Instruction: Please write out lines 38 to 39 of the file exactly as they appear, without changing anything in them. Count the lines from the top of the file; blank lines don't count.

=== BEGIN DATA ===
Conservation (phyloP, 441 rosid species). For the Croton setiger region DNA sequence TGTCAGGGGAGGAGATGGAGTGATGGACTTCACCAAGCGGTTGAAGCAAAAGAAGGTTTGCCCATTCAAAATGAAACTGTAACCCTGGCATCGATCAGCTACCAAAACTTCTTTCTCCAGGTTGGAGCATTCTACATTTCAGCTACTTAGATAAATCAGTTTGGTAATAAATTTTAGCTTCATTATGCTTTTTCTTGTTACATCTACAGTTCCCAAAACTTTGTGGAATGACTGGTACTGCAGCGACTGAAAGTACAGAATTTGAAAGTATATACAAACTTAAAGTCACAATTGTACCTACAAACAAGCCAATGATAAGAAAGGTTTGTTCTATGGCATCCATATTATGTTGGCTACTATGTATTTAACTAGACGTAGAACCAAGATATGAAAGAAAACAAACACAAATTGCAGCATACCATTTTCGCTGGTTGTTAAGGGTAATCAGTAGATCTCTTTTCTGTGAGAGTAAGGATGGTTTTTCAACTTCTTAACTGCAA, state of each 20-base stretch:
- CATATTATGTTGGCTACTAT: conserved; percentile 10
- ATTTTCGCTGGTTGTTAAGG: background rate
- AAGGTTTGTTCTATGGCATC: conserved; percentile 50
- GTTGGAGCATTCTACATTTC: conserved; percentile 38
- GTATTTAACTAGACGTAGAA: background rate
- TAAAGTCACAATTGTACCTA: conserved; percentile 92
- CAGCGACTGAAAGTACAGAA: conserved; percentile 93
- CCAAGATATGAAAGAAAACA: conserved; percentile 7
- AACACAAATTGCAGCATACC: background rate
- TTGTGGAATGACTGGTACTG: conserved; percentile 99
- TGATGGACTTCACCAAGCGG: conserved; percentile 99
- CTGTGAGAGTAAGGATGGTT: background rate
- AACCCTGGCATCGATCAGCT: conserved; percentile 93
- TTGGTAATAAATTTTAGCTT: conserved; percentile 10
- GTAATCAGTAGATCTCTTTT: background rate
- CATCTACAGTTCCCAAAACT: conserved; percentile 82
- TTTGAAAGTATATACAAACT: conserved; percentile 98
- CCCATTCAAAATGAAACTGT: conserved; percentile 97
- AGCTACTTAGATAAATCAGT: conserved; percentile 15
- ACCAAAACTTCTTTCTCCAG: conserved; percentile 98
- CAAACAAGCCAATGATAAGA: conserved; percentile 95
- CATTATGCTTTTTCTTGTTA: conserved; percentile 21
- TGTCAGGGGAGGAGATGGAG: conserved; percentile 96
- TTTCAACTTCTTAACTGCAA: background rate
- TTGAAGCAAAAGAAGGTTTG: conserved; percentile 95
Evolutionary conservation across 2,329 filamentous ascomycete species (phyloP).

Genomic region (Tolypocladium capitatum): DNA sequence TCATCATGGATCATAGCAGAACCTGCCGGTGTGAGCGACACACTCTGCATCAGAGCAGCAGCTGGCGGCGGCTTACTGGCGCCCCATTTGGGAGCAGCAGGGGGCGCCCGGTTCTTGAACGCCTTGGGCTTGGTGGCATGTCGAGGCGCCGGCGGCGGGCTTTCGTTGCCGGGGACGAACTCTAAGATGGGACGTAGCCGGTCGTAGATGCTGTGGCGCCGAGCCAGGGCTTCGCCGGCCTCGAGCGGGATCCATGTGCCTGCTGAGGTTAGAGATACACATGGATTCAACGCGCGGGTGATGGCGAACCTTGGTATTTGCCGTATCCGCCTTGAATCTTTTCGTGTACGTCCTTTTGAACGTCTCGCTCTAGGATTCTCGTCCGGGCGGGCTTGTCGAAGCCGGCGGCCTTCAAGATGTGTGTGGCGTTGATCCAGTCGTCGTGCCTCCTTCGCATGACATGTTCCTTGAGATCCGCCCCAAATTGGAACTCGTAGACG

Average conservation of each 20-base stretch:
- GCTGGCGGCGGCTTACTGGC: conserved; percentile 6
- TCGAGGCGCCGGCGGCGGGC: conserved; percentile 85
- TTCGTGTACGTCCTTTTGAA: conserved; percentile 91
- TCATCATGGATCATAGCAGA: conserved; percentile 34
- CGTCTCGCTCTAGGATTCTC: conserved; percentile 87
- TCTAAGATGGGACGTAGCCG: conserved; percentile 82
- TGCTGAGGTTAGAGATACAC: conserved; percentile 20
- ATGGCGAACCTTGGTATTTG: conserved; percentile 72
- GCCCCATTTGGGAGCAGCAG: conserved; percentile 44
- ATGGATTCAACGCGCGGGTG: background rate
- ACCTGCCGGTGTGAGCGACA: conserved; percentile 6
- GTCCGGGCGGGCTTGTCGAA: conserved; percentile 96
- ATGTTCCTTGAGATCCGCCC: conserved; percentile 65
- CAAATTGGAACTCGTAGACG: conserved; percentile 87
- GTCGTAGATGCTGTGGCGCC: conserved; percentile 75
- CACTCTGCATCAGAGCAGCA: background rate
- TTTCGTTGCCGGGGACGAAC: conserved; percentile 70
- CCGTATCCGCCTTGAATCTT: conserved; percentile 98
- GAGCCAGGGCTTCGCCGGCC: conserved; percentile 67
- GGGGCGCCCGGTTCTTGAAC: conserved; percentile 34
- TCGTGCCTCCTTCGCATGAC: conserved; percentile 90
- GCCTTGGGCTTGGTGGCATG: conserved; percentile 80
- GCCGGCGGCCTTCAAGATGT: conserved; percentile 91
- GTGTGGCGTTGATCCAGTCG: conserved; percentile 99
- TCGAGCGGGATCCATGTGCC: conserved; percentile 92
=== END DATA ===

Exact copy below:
- GCCCCATTTGGGAGCAGCAG: conserved; percentile 44
- ATGGATTCAACGCGCGGGTG: background rate